Given that April is Autism Awareness Month, it seemed appropriate to briefly discuss the early history of the autism-vaccine hypothesis. Though this alleged link is often stated as having begun with Andrew Wakefield’s 1998 Lancet paper, Trine Tsouderos, a science journalist at the Chicago Tribune, reminded the audience at a recent panel discussion on vaccines in New York City, it really began in 1982 with a television documentary by Lea Thompson called DPT: Vaccine Roulette.
The film, which earned Thompson an Emmy Award, caused hysteria by suggesting the DPT (diphtheria, pertussis, tetanus) vaccine was dangerous and propelled Thompson into the spotlight as the leading critic of vaccines. DPT: Vaccine Roulette gave birth to many of the same poor arguments, logical fallacies, and distorted facts vaccine critics still employ today, as was evident at the recent Vaccine Epidemic book launch event that was covered on this site last month. According to Tsouderos, Thompson even inflated the credentials of the experts she cited and included individuals with far fringe views such as AIDS denialists. It certainly was not the collection of experts one would be expected to turn to if they were legitimately seeking expertise on the topic.
And of course, the film featured an abundance of anecdotes in lieu of scientific data to support its thesis that the DPT vaccine causes brain damage. Take this anecdote where the film clearly commits the post hoc ergo propter hoc fallacy:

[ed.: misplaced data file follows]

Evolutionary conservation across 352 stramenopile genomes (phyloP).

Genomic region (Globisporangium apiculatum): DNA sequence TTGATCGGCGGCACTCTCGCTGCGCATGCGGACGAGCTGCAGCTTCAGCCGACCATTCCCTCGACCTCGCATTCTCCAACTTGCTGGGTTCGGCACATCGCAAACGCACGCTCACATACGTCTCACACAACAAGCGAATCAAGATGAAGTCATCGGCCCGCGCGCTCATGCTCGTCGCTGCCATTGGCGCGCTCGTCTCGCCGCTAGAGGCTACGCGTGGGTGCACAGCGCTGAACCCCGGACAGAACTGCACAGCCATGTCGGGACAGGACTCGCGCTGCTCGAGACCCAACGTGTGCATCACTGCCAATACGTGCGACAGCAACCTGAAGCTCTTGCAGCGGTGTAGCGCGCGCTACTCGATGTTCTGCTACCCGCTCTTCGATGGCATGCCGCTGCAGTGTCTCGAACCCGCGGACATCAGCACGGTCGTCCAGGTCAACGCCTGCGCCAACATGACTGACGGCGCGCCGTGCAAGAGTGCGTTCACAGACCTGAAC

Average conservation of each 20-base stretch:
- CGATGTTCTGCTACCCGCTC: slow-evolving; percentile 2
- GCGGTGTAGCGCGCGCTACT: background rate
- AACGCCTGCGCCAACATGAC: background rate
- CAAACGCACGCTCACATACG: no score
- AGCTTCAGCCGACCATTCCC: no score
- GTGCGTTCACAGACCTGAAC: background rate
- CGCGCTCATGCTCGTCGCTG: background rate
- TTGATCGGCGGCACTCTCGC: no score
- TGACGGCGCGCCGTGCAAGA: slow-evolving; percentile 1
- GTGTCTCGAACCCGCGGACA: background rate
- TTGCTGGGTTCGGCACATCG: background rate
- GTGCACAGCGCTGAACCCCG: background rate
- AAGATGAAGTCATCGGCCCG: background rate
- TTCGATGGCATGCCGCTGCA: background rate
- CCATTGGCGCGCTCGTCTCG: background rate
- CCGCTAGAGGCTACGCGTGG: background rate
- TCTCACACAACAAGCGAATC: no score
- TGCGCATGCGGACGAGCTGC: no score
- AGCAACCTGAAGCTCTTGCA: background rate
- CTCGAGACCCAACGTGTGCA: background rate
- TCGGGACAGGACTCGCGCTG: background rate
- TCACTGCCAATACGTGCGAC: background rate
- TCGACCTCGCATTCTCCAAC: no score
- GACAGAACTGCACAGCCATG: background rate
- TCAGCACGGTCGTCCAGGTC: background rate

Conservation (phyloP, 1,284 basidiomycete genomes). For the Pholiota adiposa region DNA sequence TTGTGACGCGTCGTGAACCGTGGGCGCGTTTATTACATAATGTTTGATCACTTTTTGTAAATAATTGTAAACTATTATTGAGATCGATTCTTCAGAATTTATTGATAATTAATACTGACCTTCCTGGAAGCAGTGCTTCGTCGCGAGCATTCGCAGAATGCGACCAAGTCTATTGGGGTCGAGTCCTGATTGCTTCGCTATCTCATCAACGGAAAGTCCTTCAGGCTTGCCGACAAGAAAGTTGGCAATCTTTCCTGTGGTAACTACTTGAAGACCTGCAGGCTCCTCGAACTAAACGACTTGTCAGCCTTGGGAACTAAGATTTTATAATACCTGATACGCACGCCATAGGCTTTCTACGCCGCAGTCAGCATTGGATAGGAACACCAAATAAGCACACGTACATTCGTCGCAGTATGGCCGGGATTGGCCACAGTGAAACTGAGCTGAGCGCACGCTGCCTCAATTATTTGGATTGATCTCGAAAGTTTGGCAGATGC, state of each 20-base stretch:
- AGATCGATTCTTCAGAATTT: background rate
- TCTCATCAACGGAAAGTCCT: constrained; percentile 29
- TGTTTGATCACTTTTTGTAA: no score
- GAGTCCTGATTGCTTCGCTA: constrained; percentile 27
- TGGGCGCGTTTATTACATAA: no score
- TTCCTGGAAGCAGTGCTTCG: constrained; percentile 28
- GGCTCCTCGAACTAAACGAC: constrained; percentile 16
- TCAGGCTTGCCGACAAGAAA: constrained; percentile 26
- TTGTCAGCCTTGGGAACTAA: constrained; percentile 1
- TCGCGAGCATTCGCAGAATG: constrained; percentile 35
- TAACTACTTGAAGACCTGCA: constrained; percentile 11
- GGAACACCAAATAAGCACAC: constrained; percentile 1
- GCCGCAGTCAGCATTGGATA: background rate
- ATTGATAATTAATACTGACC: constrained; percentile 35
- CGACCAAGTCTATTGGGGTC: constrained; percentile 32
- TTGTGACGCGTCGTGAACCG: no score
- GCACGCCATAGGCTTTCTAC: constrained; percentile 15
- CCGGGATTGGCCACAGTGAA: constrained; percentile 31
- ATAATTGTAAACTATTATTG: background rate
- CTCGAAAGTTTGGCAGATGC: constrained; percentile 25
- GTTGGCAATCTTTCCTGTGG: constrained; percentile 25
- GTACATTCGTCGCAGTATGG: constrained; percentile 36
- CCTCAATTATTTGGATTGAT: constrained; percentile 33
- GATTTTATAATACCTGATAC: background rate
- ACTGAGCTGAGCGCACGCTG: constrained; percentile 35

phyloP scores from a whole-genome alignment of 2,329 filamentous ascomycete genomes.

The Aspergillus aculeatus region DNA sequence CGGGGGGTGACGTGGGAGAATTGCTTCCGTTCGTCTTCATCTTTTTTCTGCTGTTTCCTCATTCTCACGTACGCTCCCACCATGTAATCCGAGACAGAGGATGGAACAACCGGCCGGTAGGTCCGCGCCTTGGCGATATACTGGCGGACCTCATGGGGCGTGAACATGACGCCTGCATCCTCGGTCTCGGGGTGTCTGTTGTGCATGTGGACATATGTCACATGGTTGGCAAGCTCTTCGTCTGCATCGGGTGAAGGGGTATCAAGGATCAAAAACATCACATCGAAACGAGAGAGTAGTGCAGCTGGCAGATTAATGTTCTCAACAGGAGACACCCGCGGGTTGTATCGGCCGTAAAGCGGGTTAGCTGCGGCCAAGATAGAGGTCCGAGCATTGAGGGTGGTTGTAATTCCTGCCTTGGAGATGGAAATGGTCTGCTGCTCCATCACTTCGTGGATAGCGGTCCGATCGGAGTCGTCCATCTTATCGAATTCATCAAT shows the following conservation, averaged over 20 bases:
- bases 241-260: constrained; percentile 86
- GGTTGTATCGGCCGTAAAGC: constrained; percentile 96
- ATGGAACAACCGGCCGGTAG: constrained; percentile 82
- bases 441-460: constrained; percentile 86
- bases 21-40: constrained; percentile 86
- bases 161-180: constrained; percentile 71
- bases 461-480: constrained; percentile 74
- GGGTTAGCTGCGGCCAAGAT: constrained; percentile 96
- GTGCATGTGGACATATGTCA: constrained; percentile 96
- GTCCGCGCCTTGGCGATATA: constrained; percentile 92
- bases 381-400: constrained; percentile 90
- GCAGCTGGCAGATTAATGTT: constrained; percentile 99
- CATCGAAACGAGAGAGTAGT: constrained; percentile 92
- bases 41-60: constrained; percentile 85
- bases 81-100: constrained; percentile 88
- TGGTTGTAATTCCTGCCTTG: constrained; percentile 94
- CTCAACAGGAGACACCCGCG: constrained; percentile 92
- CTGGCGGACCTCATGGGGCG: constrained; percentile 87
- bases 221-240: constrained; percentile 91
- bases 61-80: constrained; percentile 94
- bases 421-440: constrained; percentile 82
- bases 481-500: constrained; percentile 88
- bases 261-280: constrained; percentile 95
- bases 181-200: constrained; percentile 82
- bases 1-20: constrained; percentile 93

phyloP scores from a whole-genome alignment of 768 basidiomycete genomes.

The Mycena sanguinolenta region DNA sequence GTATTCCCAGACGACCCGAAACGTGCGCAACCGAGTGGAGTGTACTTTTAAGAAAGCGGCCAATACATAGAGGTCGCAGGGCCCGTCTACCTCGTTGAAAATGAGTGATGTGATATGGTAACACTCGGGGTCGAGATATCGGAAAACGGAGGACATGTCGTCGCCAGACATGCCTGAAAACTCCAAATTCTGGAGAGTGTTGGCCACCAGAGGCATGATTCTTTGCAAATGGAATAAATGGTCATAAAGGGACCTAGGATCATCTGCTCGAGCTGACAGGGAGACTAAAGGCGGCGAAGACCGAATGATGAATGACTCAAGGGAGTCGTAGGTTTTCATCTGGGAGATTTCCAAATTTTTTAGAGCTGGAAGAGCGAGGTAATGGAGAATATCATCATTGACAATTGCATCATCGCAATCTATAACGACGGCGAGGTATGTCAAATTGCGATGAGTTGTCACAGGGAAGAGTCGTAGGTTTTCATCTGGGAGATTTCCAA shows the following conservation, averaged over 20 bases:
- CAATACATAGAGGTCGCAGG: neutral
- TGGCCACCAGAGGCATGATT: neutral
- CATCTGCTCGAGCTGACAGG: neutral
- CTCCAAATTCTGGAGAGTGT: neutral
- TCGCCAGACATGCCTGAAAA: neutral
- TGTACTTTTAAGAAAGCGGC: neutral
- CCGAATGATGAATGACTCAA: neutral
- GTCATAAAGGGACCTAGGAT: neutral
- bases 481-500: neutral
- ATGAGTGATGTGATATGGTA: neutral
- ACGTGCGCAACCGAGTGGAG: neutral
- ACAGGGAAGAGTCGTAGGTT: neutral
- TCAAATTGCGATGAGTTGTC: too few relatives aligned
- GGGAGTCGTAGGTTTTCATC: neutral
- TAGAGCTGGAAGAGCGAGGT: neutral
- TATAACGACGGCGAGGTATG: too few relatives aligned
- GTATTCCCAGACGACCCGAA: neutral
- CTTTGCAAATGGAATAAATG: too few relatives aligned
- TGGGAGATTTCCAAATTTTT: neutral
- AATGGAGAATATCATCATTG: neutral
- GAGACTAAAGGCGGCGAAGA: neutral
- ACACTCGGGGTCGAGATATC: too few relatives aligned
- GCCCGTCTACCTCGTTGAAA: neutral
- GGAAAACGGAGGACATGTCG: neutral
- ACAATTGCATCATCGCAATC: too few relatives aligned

POLLY GAUGERT, AGE 7, REACTION: FEVER, UNCONTROLLED SEIZURES, BRAIN DAMAGE. “I said that maybe she should not have had this shot because it seems to me that she was not quite herself,” recalled Polly’s mother. “And [the doctor] checked her all over and he said, ‘She looks okay to me,’ and then he gave her the shot. And the next morning when I was feeding her she went into a grand mal seizure…I didn’t know what was happening. I thought she was dying in my arms.”
Here, Polly’s condition are attributed to the vaccine simply because the symptoms allegedly first appeared the day following the vaccine with no other evidence supporting that assertion.
This film, along with the national media attention it garnered, inevitably led to a decrease in vaccination rates. Not only that but it drove an increase in frivolous lawsuits against vaccine manufacturers because parents were primed to suspect vaccines in particular for whatever symptoms happened to emerge. One such parent was Barbara Loe Fisher, who after watching Thompson’s film, became convinced that the DPT vaccine caused her child’s neurological condition, which she now identifies as autism. Since then, she’s devoted her life to fighting a crusade against vaccines, which she now does under the banner of an organization known as the National Vaccine Information Center. She also published a book, A Shot in the Dark, where she repeats Thompson’s accusations against the pertussis vaccine.
The frivolous lawsuits against vaccine manufacturers that followed DPT: Vaccine Roulette and Fisher’s activism in turn drove the legislation to protect those manufacturers from going bankrupt, an action that would itself further public suspicious of conspiracy and eventually pave the way for Andrew Wakefield’s revival of the vaccine-autism hypothesis.